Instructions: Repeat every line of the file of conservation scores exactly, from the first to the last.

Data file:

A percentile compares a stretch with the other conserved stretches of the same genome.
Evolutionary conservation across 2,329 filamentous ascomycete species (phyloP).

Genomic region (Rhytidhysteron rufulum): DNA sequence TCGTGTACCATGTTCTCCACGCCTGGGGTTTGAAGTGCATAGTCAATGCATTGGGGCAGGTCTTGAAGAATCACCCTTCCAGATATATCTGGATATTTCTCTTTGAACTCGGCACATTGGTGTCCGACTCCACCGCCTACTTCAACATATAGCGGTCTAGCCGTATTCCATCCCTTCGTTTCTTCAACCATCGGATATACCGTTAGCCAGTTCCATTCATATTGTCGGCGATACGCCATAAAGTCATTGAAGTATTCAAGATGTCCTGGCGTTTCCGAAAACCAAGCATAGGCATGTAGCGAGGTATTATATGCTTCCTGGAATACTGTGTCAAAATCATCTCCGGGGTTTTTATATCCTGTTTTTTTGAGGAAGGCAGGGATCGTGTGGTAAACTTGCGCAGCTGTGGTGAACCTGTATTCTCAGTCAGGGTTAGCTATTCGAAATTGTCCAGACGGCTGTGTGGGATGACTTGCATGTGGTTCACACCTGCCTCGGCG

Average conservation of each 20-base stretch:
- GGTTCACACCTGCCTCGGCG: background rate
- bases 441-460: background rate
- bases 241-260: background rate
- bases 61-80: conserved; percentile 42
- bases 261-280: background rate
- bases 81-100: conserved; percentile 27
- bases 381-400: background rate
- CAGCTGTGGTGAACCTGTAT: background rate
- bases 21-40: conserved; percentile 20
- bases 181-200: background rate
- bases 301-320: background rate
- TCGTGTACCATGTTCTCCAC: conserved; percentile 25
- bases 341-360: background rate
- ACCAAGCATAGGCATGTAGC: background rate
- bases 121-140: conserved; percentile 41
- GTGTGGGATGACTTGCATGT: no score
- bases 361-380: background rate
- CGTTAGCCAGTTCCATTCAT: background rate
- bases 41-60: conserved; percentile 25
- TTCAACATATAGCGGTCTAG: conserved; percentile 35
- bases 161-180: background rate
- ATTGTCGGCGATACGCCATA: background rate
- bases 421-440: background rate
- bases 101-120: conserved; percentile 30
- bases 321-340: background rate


A percentile compares a stretch with the other conserved stretches of the same genome.
Evolutionary conservation across 2,329 filamentous ascomycete species (phyloP).

Genomic region (Rhytidhysteron rufulum): DNA sequence TCGTGTACCATGTTCTCCACGCCTGGGGTTTGAAGTGCATAGTCAATGCATTGGGGCAGGTCTTGAAGAATCACCCTTCCAGATATATCTGGATATTTCTCTTTGAACTCGGCACATTGGTGTCCGACTCCACCGCCTACTTCAACATATAGCGGTCTAGCCGTATTCCATCCCTTCGTTTCTTCAACCATCGGATATACCGTTAGCCAGTTCCATTCATATTGTCGGCGATACGCCATAAAGTCATTGAAGTATTCAAGATGTCCTGGCGTTTCCGAAAACCAAGCATAGGCATGTAGCGAGGTATTATATGCTTCCTGGAATACTGTGTCAAAATCATCTCCGGGGTTTTTATATCCTGTTTTTTTGAGGAAGGCAGGGATCGTGTGGTAAACTTGCGCAGCTGTGGTGAACCTGTATTCTCAGTCAGGGTTAGCTATTCGAAATTGTCCAGACGGCTGTGTGGGATGACTTGCATGTGGTTCACACCTGCCTCGGCG

Average conservation of each 20-base stretch:
- GGTTCACACCTGCCTCGGCG: background rate
- bases 441-460: background rate
- bases 241-260: background rate
- bases 61-80: conserved; percentile 42
- bases 261-280: background rate
- bases 81-100: conserved; percentile 27
- bases 381-400: background rate
- CAGCTGTGGTGAACCTGTAT: background rate
- bases 21-40: conserved; percentile 20
- bases 181-200: background rate
- bases 301-320: background rate
- TCGTGTACCATGTTCTCCAC: conserved; percentile 25
- bases 341-360: background rate
- ACCAAGCATAGGCATGTAGC: background rate
- bases 121-140: conserved; percentile 41
- GTGTGGGATGACTTGCATGT: no score
- bases 361-380: background rate
- CGTTAGCCAGTTCCATTCAT: background rate
- bases 41-60: conserved; percentile 25
- TTCAACATATAGCGGTCTAG: conserved; percentile 35
- bases 161-180: background rate
- ATTGTCGGCGATACGCCATA: background rate
- bases 421-440: background rate
- bases 101-120: conserved; percentile 30
- bases 321-340: background rate